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thanks. i see that it's true, but exactly when did it happen? was it to secure access to the yangtze river?

Chongqing will be the de facto terminus of the huge reservoir created when the Three Gorges Dam is fully operational and is well on its way to being the next, great trade center in China.

yes, i know. so i take that to be an affirmative?

Herb aka "herbacidal"

Tom is not my friend.

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thanks. i see that it's true, but exactly when did it happen? was it to secure access to the yangtze river?

Chongqing-Chengdu has been an important industrial center since much of China's heavy industry was moved behind the "white line" in the 50's and has become a population giant (30,000,00 people, almost the population of California, in Chongqing "Municipality" alone). My theory is that bestowing Municipality status is a way of keeping the region on a short leash. Chongqing will report directly to Beijing, and the highest political offices will be staffed by ambitious cadres with a demonstrated loyalty to the Party and the Central government, thereby reducing the opportunity for provincial hanky-panky or worse.

A little off the topic of food, though...

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China was very paranoid about the possibility of a nuclear attack by the US in the 50's. The "white line" delineated the area assumed to be beyond the range of U.S. missiles. China packed up whole factories and their personnel (many from the Shanghai region) and moved them to Sichuan.

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This topic and all the posts, has sparked a realisation on an aspect of my culinary preferences and indeed, an ongoing passion in my life, that I’d never before really noticed or considered;

Growing up in Wichita, Kansas, U S of A, is very likely the single most diametrically opposed spot on the world’s map from China –certainly culturally, if not geographically. Yet, only now have I realised that the love I have – culinary lust, at times, even – for

Chinese and Asian foods and culture may well have been spawned by those garish, bland and weirdly-packaged-two-cans-taped-together-veggies-in-one-beef-gravy-in-the-other, yes you guessed it La Choy (or was it Chung King) "Beef" "Chow" "Mein".

Yeah, I ATE the hamburgers. The Spaghetti. The Jello "Salad." The fried chicken. The chicken fried steak (d’oh!).

But what I always wanted to have was the Chow Mein! Initially, just the stuff out of the (well, both) can(s) – but it grew from there. I remember once, there was a little tipped-on Recipe Booklet, so you could throw your very own "Chinese Party" (featuring, of course, La Choy – or was it Chung King? – products in each and every item – can’t remember what product they tried to push when it came to Drinks). Anyway, one La Choy thing led to another, and pretty soon, I was pressing Mom for a wok, like the Recipe Booklet suggested. She got me one, and soon I was stir-frying pretty much anything that I imagined might be "chinese." In time, I discovered Chinese restaurants, cookbooks, Chinatown, and travel to Asia.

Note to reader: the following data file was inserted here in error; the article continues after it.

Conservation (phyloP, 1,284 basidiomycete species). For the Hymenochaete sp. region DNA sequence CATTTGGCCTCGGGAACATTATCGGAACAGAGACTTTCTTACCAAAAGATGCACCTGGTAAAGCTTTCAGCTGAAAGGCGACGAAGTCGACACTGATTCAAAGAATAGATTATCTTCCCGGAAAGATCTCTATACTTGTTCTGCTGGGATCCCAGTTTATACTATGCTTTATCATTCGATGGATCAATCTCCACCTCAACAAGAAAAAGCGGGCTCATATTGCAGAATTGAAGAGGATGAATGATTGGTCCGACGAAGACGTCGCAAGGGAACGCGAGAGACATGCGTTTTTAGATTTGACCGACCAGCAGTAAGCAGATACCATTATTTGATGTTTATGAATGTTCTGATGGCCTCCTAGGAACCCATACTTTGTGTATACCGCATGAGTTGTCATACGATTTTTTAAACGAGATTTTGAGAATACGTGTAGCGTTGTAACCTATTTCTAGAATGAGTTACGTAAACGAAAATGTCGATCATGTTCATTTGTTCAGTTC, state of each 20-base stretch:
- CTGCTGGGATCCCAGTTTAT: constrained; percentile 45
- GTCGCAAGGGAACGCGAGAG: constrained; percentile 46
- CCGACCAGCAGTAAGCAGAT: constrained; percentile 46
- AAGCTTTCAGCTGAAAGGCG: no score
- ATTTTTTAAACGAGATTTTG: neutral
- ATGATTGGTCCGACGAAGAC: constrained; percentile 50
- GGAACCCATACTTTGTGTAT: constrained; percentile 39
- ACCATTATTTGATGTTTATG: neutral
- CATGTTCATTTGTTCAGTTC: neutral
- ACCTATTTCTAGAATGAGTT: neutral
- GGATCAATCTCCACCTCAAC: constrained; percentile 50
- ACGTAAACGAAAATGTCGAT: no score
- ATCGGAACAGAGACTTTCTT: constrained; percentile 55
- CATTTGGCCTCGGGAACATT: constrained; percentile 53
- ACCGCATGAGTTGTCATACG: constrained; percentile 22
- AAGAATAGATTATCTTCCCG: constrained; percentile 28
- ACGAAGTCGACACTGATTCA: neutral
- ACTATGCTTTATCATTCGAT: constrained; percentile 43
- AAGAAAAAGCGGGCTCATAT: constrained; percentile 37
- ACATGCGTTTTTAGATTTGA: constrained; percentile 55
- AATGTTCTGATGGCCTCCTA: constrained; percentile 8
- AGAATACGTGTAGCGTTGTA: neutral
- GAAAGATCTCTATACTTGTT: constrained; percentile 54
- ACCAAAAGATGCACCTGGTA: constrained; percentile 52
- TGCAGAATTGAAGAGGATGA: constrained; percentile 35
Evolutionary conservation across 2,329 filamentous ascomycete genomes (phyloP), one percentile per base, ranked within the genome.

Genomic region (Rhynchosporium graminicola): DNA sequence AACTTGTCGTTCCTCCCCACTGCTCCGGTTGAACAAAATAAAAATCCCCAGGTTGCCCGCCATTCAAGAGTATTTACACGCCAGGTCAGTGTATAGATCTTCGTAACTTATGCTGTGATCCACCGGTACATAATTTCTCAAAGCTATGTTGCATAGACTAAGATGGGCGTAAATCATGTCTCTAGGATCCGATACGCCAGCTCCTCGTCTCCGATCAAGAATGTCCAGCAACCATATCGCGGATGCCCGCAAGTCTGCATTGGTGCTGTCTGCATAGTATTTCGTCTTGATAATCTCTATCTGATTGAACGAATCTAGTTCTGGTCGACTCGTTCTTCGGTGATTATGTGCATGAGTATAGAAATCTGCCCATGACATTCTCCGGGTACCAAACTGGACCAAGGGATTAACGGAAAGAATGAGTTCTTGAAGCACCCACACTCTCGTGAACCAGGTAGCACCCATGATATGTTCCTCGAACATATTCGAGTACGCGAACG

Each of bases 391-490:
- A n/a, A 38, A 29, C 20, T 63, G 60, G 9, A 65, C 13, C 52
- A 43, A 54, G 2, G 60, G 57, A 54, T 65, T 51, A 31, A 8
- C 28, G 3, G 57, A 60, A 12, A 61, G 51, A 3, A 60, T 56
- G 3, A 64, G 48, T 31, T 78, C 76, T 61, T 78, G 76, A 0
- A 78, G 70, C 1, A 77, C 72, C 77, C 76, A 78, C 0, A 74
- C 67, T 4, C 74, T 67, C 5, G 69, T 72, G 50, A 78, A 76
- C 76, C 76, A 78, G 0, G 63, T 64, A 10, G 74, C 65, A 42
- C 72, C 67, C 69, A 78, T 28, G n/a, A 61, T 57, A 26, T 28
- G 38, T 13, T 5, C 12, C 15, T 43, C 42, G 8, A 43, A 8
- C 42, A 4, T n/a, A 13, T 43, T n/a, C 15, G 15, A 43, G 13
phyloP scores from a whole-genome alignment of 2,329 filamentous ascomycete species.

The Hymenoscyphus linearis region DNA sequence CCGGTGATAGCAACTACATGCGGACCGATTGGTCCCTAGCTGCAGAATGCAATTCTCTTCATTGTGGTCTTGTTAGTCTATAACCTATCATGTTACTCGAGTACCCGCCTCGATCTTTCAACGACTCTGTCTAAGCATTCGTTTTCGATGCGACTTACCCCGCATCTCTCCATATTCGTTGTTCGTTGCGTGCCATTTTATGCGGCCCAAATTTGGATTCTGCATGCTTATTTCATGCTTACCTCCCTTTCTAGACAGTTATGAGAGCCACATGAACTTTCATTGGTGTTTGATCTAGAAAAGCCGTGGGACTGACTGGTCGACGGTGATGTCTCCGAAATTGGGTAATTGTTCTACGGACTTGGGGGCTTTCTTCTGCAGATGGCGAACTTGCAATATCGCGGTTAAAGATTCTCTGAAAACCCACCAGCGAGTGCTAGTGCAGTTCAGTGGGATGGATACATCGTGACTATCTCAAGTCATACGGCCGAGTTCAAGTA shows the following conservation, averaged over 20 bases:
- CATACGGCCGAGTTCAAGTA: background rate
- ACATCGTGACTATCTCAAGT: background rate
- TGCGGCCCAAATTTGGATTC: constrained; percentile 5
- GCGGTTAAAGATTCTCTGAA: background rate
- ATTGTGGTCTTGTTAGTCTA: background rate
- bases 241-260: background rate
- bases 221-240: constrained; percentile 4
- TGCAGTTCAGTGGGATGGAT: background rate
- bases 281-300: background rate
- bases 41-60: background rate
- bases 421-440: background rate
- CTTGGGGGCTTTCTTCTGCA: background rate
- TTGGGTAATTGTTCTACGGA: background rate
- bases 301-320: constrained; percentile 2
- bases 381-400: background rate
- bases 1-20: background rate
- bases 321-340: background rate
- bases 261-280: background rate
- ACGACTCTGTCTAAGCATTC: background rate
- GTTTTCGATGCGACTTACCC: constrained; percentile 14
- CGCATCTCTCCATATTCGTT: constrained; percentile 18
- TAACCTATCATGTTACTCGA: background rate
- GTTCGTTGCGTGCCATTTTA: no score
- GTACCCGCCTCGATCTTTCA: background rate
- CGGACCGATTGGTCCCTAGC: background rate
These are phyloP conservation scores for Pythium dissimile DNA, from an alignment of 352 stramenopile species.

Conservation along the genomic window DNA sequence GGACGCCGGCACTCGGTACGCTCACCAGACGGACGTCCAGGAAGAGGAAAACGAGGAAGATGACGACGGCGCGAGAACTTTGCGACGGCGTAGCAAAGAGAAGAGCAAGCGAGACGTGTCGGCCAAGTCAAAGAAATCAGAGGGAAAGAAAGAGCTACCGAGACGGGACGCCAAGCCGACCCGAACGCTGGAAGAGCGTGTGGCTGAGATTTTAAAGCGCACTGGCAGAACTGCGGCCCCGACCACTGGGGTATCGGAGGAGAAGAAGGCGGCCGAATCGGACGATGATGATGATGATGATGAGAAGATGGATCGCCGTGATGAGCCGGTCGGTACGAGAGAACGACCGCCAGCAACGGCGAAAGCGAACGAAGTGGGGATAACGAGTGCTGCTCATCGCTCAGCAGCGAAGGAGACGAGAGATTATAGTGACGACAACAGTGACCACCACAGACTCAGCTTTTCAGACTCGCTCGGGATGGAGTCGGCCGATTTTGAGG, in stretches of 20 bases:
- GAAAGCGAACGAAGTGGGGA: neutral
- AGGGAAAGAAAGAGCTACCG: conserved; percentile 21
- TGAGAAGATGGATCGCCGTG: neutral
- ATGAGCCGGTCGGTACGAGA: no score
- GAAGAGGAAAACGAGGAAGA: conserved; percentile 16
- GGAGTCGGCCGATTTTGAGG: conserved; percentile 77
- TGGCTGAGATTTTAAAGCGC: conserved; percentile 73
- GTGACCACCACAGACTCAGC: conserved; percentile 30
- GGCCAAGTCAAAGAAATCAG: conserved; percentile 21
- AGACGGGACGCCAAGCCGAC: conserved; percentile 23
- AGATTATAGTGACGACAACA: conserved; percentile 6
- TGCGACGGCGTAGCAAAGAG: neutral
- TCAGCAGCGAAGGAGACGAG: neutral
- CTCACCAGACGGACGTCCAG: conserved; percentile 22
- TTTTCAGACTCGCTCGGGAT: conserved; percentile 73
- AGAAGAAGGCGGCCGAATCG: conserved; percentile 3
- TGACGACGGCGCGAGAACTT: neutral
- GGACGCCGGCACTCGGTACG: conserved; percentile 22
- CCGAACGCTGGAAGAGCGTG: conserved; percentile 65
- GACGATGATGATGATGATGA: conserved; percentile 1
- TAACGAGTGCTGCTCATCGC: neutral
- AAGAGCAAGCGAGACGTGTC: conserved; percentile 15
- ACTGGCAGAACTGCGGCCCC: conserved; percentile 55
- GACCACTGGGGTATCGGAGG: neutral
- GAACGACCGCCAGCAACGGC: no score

Silly story, but it is interesting to reflect on how one crappy tin of "Chow Mein" may have been the origin of a passion that I’d later investigate, experiment with, and travel widely for – even if I’d now never dream of unwrapping tape between the two cans, let alone consume the contents.

Anyone and everyone who enjoys, loves, craves, cooks and cares about good food surely has their own version of The Spark, painful as it may be to admit. Thanks Eddie, and everyone, for the occasion to contemplate.

(Note to La Choy or Chung King Corporation, if you still exist: permission denied to use this anecdote for claims of authenticity, inspiration or any other promotional means.)

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~~~~~~ Anyone and everyone who enjoys, loves, craves, cooks and cares about good food surely has their own version of The Spark, painful as it may be to admit.  Thanks Eddie, and everyone, for the occasion to contemplate.

(Note to La Choy or Chung King Corporation, if you still exist: permission denied to use this anecdote for claims of authenticity, inspiration or any other promotional means.)

The Spark!!! LOL!

As a little girl, it was the bottle of La Choy Soy Sauce, on the shelf. It was a staple. The flavor was soooo intriguingI I yearned to wear a red brocaded top with a Mandarin collar, and to have long black braids!

The soys on my shelves,now, are Chinese and Japanese. But one day I was in a friends home and she had a bottle of La Choy. I just had to taste it and it brought me right back!!! Same flavor - horrible, salty ----but still intriguing.

(Same note to the La Choy Corporation)

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All this notwithstanding, chow mein (chao mian) is an authentic Chinese food, with a solid place at the table, though it's not exactly fine dining.

Here, in my city of Boise, the numbers of Chinese in the population were very large at one time. It surprises me then to note that to get great Chinese food, I often have to make it home. There are a couple of good restaurants. One of them serves a lunch with a side dish of chow mein and it is a mix wheat noodles, onions, soy, & bok choy. It has an illusive smokey flavor I can't attribute to anything but it is an interesting note that I would not know how to duplicate. All in all is is about a cup of the dish served with every lunch. I savor it.

Love the new look of the Forum. Why don't we have an emoticon for "Yum!"? :raz: Would this one do?

Edited by stellarWOK (log)